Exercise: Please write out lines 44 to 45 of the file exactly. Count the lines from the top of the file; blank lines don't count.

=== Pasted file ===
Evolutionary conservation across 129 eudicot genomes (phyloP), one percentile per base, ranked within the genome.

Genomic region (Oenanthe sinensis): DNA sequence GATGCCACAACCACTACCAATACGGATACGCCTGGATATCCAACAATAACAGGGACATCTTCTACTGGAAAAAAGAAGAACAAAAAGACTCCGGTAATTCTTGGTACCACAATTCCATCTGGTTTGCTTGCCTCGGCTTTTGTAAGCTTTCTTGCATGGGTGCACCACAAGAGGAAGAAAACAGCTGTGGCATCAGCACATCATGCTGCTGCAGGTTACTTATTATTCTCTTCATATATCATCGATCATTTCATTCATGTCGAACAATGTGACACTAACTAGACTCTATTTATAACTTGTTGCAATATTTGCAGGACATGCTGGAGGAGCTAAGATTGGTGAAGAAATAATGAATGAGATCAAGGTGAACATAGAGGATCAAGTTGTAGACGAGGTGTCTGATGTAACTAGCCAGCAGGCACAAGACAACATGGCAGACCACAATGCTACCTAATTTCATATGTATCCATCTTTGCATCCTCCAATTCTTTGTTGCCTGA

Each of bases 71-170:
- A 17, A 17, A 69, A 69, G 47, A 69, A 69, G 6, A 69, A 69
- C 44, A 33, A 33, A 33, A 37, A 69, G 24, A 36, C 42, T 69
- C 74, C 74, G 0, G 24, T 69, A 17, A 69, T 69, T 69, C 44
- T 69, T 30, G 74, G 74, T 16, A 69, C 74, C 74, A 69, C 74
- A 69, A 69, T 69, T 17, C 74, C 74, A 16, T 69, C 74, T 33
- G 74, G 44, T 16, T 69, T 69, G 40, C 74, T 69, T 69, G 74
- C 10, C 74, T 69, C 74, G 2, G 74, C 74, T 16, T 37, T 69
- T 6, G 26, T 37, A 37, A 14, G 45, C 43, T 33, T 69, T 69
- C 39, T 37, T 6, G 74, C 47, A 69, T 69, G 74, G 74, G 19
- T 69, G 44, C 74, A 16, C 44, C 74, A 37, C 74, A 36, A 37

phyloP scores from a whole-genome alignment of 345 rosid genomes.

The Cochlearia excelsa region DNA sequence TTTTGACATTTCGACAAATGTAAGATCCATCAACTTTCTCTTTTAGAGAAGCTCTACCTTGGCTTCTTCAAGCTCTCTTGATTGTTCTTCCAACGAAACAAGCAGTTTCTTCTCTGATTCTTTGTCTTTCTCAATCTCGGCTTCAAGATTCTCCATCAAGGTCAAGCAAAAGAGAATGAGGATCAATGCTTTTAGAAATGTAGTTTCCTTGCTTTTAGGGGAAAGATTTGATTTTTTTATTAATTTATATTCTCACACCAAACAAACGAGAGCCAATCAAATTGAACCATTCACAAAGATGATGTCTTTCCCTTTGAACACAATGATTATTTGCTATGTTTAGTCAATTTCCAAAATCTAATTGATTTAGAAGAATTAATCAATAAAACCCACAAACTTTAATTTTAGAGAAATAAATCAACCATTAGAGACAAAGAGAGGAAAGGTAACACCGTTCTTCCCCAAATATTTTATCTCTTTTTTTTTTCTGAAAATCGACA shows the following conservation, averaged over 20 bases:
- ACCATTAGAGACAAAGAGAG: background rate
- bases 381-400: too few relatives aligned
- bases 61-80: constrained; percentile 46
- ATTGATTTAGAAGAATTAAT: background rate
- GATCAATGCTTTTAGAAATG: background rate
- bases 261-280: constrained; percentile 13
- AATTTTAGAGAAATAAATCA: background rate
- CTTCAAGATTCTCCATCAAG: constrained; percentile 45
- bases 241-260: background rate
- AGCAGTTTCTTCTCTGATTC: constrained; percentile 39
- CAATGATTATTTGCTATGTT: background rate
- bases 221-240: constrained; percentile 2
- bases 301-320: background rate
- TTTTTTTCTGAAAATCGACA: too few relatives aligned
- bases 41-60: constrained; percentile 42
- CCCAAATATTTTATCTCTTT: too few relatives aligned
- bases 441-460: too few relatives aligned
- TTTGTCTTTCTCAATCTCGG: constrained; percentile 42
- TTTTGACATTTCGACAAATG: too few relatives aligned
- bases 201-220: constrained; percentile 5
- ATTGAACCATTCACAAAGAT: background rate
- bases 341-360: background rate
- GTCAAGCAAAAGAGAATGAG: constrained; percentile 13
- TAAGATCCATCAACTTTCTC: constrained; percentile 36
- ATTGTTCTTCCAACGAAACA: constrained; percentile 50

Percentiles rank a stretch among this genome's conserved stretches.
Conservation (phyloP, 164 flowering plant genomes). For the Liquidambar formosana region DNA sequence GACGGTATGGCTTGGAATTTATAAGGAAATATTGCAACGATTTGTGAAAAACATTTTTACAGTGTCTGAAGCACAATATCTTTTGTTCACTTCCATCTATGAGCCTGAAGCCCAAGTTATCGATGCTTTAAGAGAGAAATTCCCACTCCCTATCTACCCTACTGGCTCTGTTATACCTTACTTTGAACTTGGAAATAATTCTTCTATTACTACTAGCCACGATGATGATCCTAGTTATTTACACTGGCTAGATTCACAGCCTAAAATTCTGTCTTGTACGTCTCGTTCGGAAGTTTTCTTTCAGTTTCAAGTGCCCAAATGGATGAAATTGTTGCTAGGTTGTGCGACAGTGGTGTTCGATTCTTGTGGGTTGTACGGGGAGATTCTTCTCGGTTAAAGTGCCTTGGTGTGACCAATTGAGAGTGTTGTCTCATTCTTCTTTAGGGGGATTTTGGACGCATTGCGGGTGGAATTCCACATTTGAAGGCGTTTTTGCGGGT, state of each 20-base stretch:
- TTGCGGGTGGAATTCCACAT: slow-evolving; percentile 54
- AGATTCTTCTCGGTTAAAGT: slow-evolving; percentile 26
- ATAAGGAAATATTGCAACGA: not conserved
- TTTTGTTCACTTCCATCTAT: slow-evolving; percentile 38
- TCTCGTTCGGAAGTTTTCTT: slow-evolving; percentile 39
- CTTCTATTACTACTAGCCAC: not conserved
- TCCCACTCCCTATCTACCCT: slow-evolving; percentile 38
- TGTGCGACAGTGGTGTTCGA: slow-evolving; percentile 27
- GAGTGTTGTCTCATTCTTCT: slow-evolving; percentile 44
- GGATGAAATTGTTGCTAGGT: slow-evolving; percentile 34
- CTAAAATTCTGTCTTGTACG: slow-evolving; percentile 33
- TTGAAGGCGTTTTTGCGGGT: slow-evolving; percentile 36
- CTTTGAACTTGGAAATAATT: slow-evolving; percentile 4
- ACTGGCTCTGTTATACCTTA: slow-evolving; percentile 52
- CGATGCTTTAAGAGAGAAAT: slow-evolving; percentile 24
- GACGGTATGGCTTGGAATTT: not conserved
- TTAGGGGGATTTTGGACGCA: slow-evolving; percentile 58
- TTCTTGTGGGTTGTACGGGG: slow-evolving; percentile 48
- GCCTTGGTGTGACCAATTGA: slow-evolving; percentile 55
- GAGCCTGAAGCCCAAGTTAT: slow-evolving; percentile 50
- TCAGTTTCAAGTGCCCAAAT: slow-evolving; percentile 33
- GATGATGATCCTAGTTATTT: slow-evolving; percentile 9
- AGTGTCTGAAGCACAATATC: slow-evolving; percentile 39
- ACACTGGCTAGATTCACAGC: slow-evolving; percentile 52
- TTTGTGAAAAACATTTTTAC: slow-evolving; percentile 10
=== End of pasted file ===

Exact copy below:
- AGATTCTTCTCGGTTAAAGT: slow-evolving; percentile 26
- ATAAGGAAATATTGCAACGA: not conserved